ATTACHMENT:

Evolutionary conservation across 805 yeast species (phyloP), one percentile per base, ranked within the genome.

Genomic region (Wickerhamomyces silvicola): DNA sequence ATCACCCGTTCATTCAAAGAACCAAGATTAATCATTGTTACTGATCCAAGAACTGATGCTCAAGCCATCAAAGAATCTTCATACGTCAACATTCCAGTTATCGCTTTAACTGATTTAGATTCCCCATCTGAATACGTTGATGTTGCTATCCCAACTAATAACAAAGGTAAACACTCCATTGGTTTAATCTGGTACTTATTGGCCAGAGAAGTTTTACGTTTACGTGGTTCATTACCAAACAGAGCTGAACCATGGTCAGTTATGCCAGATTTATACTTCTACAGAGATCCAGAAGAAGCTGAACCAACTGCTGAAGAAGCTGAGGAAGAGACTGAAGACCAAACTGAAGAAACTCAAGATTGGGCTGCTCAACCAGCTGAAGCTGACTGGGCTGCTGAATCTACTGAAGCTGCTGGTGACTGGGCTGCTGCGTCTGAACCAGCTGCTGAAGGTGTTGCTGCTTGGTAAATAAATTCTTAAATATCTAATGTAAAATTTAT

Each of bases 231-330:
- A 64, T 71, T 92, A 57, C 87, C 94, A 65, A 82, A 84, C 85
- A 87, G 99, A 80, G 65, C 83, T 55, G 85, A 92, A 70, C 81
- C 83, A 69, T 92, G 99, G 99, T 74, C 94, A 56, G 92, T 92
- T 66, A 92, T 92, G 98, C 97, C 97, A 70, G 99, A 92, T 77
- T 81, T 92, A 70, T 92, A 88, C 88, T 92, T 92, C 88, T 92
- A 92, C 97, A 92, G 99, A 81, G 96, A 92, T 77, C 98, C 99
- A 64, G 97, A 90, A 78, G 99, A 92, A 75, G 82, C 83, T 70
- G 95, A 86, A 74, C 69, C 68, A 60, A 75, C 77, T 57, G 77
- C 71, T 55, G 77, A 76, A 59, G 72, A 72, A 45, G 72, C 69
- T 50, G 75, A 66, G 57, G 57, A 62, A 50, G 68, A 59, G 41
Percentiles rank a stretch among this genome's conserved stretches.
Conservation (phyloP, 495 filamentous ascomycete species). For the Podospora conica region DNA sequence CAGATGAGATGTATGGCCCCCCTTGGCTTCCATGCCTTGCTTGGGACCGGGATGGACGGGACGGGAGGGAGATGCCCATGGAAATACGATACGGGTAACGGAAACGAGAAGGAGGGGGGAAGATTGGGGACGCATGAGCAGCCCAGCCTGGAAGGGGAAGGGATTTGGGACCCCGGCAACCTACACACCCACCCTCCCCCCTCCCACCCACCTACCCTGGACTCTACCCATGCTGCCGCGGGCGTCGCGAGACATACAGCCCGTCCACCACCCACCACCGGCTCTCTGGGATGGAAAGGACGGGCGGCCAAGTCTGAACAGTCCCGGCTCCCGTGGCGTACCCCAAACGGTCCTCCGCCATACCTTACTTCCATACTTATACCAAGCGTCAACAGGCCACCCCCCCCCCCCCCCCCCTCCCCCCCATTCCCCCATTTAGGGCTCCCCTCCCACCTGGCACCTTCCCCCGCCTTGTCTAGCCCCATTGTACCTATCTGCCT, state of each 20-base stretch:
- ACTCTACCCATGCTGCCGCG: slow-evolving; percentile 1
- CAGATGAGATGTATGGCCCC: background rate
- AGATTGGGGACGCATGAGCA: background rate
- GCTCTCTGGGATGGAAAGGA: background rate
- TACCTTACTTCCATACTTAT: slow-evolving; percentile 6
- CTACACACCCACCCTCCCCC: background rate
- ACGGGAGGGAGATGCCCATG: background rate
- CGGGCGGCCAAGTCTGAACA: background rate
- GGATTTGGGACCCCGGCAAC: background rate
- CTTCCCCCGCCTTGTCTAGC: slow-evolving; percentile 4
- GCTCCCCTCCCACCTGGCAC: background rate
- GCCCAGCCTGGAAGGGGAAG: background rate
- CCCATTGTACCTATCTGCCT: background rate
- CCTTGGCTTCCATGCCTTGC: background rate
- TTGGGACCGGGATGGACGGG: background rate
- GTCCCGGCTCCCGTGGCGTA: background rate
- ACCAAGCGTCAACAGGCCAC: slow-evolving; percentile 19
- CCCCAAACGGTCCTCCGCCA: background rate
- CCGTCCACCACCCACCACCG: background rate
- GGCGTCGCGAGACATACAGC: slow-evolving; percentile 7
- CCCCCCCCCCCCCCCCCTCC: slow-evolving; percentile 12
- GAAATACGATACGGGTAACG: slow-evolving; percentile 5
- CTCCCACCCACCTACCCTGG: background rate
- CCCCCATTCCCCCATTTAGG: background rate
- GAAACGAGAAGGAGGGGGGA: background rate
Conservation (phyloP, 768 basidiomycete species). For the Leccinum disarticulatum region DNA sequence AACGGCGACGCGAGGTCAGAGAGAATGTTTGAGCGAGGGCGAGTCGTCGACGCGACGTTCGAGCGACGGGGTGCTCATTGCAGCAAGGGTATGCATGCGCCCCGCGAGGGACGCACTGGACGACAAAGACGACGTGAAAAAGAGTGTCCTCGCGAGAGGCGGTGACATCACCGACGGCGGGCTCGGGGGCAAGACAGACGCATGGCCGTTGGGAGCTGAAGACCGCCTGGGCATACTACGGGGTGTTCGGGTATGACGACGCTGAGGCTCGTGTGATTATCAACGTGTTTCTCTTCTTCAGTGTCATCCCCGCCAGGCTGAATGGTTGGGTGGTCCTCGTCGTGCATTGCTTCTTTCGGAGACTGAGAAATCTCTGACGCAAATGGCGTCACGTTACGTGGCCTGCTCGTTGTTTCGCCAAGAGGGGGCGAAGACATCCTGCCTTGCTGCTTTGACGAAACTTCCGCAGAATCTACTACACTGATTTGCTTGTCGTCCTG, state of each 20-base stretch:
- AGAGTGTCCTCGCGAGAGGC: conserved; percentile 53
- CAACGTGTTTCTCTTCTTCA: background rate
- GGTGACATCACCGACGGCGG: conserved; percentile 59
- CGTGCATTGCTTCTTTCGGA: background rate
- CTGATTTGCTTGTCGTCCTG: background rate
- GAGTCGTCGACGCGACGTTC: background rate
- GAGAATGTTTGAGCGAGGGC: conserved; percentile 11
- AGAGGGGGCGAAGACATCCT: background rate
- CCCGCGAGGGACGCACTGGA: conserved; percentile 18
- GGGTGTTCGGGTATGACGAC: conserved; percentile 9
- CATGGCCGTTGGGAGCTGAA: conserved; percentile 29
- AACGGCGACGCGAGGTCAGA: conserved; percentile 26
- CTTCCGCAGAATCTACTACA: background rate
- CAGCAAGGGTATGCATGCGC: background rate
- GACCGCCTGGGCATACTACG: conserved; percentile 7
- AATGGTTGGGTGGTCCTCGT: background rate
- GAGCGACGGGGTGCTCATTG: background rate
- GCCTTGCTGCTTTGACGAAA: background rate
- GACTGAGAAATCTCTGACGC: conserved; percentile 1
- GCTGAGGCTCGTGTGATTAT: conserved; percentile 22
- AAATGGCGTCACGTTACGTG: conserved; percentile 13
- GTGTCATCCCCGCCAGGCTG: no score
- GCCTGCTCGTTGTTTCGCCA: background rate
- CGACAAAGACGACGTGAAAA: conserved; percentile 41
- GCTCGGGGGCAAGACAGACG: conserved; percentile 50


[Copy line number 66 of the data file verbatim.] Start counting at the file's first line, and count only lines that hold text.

- GCTCGGGGGCAAGACAGACG: conserved; percentile 50